Books for cooks

Kitchendiaries

I love this book.

Booksforcooks

an armful

Victoriasponge

traitorous victoria sponge recipe

With money that my Mum and Dad gave me for Christmas (thanks, Mum and Dad!) I indulged in a few weighty tomes to add to my already groaning cookbook shelves – Nigel Slater’s The Kitchen Diaries, Hugh Fearnley Whittingstall and Fizz Carr’s River Cottage Family Cookbook, and The Silver Spoon.

These books are all enormous – a real armful. What is it about cookbooks these days that they feel they must be all-encompassing? Despite their heft though, I’ve enjoyed them all immensely, for different reasons.

Nigel’s Kitchen Diaries documents a year in the life of his good eating, with accompanying real-life (shock: not studio!) pictures. The River Cottage Family cookbook is intended as an all-ages pass to good cooking and eating, also with real-life  photos. The Silver Spoon is the English translation of an Italian staple cookbook – the Italian Edmonds cookbook, if you will. No self-respecting Italian leaves home without one.

The Kitchen Diaries is a fantastic, inspiring read. I read it like a particularly gripping book, unable to put it down til I got to December, and his suggestions for leftover Christmas cake (warm in a pan with melted butter, then a swoosh of cream – corr!). It’s also a beautiful, tactile book,  with a linen-bound spine and gorgeous unbleached, matte pages that blessedly don’t reflect glaring, blinding light into your eyes as you try to read. I loved the homey, in situ photography too, none of this fussy studio stuff. I appreciate that. While I love to look at food porn as much as the next foodie, it’s also nice to see what food REALLY looks like, before the food stylist gets in there with a spray bottle of glycerine or oil to make it all shiny.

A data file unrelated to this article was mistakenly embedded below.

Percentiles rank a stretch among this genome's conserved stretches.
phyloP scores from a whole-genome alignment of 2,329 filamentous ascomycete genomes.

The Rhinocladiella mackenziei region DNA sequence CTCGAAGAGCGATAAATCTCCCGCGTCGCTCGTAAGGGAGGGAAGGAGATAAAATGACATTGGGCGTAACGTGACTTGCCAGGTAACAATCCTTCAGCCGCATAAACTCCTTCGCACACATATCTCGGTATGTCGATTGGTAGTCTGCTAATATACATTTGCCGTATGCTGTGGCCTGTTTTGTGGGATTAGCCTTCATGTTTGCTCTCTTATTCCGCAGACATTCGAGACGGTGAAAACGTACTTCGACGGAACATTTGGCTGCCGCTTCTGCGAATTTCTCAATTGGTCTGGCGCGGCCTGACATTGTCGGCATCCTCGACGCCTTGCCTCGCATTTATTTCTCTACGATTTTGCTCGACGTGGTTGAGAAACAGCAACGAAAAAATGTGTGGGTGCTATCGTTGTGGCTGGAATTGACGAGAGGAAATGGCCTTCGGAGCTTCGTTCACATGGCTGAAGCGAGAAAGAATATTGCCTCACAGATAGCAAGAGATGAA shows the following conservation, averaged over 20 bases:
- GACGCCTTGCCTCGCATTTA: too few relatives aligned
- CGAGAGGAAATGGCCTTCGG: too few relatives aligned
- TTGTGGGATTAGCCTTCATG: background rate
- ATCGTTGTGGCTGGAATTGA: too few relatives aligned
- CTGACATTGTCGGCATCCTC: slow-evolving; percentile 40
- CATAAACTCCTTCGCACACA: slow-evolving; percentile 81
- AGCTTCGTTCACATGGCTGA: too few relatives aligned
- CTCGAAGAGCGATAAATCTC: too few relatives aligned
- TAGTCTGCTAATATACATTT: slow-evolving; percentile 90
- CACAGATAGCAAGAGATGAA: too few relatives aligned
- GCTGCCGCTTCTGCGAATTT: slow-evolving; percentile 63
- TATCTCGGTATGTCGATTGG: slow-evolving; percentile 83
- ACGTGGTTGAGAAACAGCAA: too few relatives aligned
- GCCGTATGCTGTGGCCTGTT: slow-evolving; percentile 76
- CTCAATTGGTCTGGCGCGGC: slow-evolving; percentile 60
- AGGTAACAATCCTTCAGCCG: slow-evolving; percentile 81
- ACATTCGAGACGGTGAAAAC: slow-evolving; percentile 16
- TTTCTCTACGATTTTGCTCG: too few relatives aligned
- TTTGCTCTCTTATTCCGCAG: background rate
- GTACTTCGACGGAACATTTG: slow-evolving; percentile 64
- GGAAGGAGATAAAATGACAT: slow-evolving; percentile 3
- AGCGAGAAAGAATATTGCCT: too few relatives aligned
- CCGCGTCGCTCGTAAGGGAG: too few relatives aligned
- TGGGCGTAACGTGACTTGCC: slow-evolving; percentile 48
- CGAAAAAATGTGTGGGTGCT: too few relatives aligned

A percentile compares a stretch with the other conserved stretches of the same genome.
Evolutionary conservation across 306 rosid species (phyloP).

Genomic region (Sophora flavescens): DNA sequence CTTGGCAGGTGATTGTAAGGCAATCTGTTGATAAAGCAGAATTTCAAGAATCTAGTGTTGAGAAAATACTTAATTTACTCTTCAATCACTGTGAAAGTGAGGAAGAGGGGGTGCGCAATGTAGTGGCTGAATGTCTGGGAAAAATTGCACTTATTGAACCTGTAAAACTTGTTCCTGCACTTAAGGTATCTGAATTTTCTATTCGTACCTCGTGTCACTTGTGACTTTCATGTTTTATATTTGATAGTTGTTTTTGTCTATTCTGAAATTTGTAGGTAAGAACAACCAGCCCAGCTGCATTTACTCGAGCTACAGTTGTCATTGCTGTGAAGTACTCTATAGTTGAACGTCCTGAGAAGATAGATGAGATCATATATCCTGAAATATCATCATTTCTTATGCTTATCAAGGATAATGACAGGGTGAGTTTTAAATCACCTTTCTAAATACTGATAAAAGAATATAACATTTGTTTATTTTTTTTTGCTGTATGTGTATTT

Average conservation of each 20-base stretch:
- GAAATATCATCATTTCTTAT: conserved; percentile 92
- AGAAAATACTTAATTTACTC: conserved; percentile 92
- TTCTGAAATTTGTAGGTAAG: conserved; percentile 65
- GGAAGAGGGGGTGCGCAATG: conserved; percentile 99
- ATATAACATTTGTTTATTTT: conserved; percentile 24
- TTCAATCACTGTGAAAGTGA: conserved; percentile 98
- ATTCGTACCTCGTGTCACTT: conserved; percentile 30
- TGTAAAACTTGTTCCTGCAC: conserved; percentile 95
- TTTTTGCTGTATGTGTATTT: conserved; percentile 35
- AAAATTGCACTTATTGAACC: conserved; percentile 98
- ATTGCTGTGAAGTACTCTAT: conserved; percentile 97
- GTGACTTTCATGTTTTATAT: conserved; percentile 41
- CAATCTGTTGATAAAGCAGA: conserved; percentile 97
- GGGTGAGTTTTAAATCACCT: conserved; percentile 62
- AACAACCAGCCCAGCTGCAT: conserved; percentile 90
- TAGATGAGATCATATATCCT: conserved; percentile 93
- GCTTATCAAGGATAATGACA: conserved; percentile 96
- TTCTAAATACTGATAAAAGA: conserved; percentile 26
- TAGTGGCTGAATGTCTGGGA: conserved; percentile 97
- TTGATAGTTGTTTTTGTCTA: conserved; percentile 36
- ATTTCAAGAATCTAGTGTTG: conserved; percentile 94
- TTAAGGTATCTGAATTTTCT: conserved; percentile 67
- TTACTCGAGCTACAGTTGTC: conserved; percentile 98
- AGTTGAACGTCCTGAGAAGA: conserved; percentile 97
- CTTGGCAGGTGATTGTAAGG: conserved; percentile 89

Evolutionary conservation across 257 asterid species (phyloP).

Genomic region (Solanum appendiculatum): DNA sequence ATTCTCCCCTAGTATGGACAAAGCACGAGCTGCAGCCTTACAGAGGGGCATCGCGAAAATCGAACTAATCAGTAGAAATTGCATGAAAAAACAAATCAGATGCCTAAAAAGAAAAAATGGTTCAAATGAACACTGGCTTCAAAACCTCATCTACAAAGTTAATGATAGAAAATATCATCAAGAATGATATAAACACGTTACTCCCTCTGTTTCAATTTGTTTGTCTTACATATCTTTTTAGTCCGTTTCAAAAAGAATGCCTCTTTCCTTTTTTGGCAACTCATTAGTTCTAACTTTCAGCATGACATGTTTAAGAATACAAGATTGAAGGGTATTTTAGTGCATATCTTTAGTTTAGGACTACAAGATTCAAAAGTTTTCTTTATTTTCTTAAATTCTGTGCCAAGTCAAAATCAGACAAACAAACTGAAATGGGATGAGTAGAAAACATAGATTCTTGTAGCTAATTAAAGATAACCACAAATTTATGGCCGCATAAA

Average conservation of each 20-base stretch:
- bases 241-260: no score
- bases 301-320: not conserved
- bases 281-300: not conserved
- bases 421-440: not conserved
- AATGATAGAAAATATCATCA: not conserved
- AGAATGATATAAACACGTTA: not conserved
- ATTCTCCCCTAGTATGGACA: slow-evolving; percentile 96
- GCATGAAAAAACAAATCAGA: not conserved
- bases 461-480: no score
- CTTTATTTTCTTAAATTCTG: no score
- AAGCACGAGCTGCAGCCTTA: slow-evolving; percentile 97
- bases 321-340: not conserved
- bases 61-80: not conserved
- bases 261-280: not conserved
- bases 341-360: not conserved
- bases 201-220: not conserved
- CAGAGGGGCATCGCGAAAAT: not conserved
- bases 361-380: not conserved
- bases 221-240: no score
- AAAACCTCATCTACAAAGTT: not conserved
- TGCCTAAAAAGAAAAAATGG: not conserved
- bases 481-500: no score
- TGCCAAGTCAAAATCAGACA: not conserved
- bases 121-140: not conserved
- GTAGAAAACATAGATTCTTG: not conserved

But it’s the writing itself which I really love. Nigel is the food writer I want to be when I grow up. Of course, it helps that he has a fantastically interesting life and lifestyle to write about, but godammit, the man can write. I think he is my favourite contemporary food writer.